A different tribe /handmade with love.

4 am is like the middle of the night for me. It’s a horrendous time to have to wake up, especially when you’ve only had three hours sleep.

This is often the time we have to get up to travel to markets to sell our wares.
I’m not feeling sorry for myself or wanting you to feel sorry for me…well, hang on, yes I am!

I want people to know how damned HARD people like us work to supply you an entertaining couple of hours strolling through a busy Sunday marketplace, casually feasting your eyes on the colourful, quirky and clever creations that we handmade market stallholders pour our blood sweat and tears into.

I’m sad to say that “handmade” is a dying art these days, and markets are looking more and more like cheap dollar stores, what with all the made in China stuff that people are flogging.
I think it’s all got to do with the throwaway mentality of society these days where nothing much is truly valued or cared for because most everything is so easily replaceable.
Plastic wrapped, cheap and discard-able.

It brings to my mind the scenario, in days long gone by, where an old man owns a wooden comb for his hair. He treasures this comb, keeps it safely in his pocket, alongside his neatly folded handkerchief, when he’s out, and when he returns home he always places it in the same spot on his bureau so he won’t lose it, because he is from an era when something as simple as a wooden hair comb has value, and sentiment, and he can’t afford to buy another.

Today these hair combs are made from plastic, are cheap as chips and if you cast your eyes downward you’ll see them lying in the gutter, abandoned and unappreciated. That’s if people even comb their hair anymore. Perhaps they just shave it all off these days?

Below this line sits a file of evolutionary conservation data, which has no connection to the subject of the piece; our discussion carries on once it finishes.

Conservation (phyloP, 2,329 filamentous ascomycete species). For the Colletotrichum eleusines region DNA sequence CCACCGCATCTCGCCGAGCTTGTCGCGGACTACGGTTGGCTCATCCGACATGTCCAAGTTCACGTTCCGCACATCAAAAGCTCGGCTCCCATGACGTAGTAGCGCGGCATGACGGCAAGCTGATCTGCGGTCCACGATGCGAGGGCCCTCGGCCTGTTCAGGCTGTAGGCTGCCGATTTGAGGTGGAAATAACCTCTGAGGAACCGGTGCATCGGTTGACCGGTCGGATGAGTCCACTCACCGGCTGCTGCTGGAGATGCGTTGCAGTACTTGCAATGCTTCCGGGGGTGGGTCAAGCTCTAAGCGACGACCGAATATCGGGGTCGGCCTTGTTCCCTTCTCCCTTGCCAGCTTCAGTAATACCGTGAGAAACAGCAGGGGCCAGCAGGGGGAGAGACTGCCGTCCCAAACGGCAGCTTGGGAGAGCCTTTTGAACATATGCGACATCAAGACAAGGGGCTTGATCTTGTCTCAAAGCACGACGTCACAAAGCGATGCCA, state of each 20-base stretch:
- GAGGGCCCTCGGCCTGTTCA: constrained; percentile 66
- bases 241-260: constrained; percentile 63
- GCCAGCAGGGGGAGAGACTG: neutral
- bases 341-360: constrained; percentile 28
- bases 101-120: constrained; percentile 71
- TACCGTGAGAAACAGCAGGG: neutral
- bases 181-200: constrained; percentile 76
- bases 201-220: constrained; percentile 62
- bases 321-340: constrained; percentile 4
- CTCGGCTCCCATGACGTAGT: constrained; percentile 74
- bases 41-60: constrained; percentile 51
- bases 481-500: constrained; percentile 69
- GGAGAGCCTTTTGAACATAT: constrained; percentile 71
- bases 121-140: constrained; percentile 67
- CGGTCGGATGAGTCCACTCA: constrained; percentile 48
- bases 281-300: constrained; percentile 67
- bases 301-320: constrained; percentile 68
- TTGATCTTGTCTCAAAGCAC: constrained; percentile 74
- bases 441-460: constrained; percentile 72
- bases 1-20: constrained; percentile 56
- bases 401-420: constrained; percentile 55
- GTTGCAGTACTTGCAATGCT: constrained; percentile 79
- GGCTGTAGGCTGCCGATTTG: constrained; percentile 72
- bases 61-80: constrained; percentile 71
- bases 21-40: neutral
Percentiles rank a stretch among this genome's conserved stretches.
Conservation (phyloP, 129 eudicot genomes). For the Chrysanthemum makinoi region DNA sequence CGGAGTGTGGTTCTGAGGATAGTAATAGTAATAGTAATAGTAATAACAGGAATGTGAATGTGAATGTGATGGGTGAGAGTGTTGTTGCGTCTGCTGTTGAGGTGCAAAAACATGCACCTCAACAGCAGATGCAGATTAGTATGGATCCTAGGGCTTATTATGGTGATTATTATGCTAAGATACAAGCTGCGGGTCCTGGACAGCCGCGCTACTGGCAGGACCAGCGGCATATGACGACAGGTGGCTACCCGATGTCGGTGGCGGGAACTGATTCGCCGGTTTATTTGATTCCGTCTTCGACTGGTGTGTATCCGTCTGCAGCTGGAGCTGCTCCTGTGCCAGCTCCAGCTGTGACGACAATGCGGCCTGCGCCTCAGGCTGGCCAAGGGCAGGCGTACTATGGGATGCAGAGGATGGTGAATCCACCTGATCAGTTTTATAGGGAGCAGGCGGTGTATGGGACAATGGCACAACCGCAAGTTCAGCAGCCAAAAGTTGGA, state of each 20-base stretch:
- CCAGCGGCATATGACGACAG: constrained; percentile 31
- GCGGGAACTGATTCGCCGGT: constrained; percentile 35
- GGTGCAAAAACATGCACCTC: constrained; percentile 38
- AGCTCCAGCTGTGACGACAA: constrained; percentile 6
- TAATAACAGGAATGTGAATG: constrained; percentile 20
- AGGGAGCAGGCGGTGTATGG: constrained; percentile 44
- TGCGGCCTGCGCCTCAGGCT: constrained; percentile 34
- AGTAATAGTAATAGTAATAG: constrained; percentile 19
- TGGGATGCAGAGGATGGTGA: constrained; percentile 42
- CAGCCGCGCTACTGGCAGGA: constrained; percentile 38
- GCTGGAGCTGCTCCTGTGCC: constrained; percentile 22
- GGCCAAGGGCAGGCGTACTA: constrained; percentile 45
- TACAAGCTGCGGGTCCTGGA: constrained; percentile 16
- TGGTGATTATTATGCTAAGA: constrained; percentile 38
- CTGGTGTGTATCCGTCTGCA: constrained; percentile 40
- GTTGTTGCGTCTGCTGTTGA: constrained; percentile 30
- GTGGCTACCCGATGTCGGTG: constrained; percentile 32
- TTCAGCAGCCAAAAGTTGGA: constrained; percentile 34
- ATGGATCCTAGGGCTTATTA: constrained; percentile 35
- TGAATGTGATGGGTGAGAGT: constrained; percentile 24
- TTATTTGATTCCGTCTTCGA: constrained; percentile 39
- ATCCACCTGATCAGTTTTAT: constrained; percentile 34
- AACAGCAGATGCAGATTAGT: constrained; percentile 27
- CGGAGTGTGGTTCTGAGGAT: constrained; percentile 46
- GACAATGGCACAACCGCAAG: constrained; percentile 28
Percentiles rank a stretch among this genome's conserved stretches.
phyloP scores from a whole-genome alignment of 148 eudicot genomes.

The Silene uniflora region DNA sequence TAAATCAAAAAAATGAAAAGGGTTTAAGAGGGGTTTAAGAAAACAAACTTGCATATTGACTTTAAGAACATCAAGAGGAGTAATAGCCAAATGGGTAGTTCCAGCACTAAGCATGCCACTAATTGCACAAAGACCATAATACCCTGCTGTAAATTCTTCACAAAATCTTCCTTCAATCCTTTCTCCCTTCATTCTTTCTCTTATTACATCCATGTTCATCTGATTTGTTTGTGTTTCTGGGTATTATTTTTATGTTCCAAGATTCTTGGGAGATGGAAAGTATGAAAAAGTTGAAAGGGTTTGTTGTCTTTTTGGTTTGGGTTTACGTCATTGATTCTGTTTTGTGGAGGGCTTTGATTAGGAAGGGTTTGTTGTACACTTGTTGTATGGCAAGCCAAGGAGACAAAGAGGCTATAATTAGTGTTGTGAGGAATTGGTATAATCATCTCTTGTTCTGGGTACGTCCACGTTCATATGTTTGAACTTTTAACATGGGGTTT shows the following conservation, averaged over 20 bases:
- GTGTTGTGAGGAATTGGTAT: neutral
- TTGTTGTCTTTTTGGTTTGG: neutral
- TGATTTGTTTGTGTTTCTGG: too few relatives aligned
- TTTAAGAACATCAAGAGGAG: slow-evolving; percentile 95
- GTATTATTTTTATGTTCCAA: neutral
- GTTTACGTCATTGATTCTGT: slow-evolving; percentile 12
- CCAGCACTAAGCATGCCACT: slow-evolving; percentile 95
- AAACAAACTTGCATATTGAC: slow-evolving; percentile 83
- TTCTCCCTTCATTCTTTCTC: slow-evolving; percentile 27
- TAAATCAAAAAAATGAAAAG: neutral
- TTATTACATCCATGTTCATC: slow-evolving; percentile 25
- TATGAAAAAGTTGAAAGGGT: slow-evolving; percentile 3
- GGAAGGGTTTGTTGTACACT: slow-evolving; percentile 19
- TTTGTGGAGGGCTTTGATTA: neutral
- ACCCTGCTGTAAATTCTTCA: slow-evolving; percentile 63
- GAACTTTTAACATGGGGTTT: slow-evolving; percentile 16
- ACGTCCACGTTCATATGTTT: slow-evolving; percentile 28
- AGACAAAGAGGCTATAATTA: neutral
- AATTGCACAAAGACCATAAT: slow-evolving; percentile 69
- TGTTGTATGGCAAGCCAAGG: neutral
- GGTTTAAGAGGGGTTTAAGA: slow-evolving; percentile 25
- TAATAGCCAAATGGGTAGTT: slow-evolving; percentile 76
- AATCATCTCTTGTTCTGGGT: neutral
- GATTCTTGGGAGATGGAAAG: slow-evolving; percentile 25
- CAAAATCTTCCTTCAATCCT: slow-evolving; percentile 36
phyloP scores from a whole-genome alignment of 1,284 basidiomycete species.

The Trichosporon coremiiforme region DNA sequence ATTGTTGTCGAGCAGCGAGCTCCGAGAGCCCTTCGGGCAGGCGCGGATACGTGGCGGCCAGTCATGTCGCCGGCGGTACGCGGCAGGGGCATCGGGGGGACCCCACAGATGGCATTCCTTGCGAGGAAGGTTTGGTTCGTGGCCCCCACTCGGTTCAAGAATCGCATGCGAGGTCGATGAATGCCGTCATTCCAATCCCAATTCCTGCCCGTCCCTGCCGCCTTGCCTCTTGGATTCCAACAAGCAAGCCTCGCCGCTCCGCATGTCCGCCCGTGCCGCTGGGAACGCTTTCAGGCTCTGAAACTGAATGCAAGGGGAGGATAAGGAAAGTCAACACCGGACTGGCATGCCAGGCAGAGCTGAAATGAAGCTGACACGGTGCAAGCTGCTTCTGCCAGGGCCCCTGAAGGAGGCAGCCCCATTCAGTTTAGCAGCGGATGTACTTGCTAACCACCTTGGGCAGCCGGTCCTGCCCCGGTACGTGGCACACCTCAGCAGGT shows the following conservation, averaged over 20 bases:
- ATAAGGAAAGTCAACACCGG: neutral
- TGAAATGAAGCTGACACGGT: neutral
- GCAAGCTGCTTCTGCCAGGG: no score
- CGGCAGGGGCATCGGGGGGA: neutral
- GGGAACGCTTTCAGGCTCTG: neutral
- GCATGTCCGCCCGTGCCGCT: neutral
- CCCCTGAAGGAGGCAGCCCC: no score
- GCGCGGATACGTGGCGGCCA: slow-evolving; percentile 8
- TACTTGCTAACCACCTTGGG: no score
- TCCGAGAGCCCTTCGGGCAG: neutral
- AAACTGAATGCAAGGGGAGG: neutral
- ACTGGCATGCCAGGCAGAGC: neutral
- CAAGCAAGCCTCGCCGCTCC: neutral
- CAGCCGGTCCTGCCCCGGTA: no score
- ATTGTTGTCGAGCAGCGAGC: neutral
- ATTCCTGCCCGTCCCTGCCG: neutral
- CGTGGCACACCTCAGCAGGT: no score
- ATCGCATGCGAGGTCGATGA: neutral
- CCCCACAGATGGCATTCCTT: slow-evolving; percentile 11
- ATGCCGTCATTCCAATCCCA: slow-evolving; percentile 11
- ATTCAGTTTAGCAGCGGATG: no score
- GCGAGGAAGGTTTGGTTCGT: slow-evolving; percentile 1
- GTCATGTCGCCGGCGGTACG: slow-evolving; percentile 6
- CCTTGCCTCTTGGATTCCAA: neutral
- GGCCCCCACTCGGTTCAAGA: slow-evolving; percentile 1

Every time I see a plastic comb lying on the ground I think of this old man and his treasured wooden comb and it makes me sad, even though I have totally made him up in my own head.

So we set off yesterday at that ungodly hour of the morning to travel for an hour to get to a new market that we’ve hadn’t ever had a stall at before.
I love that time of the morning, before the sun rises, because it reminds me of when we leave for our outback trips – when I pack egg and mayonnaise sandwiches for the kids and I to eat for breakfast, because we know it brings cries of “Oh my God, that smell is disgusting! Do you HAVE to eat those in the car?” from my husband.
We do it just to torture him. It’s tradition. After all, we have to put up with the smell of his farts in the car – when he locks all the windows and laughs hysterically at his own very immature antics.

We saw lightning in the distance as we set off, not good. The sky was filled with gloomy looking dark clouds and both my husband and I wondered out loud how the day would go. Would it be a disaster, would we be rained out? Would there even be people there?

We used to consult the “crystal ball” each time before we went to a market.
It was kept in the car, down by my feet – a child’s pink plastic toy ball thing that when you shook it, a few words of wisdom would appear saying things like.  “Things are looking favourable”….or “Yes I think so”….or “It’s not meant to be.”  Some such rubbish, but we took it very seriously, this crystal ball gazing, and never failed to consult it. (It was never wrong!)

Unfortunately, somehow the crystal ball went astray -one of the children must have done some ball napping. Very disappointing, because we relied on it so heavily.

Eventually we arrived at the market and the gate keeper market staff were extremely friendly and said they had put us in a really good spot!
We were next to the chicken people (birds,ducks,chooks,rats and rabbits) and the Swamp people.

Have you ever watched the show “Swamp people?”. It’s intriguing.
These people in the deep south (or somewhere) in America who live and work on the “Bayou” catching alligators.
I don’t know why we watch it because I hate it when people kill animals, but these Swamp people are SO interesting. Such characters and they have a real funny accent, missing teeth, and all they wear are demin overalls, with nothing underneath.
The way they say “log” makes us crack up and we sit there trying to copy the accent. “Over thare…no, it’s jest a laaaawg Bubbah. Aint no gator thare.”
(I’m sorry…if you are a swamp person reading this, we really do love you. We probably talk funny too – but we wear T shirts under our overalls. We like the “Moonshiners” as well, for similar reasons.)

Anyway, so next to us we had the Aussie version of the Swamp people , selling mango’s and cherries.  The whole family. Ma , Pa and siblings, swearing like troopers at each other (whenever customers weren’t in earshot), chain smoking, talking funny and loudly verbally hawking their goods to the passing crowds.
It was entertaining to say the least.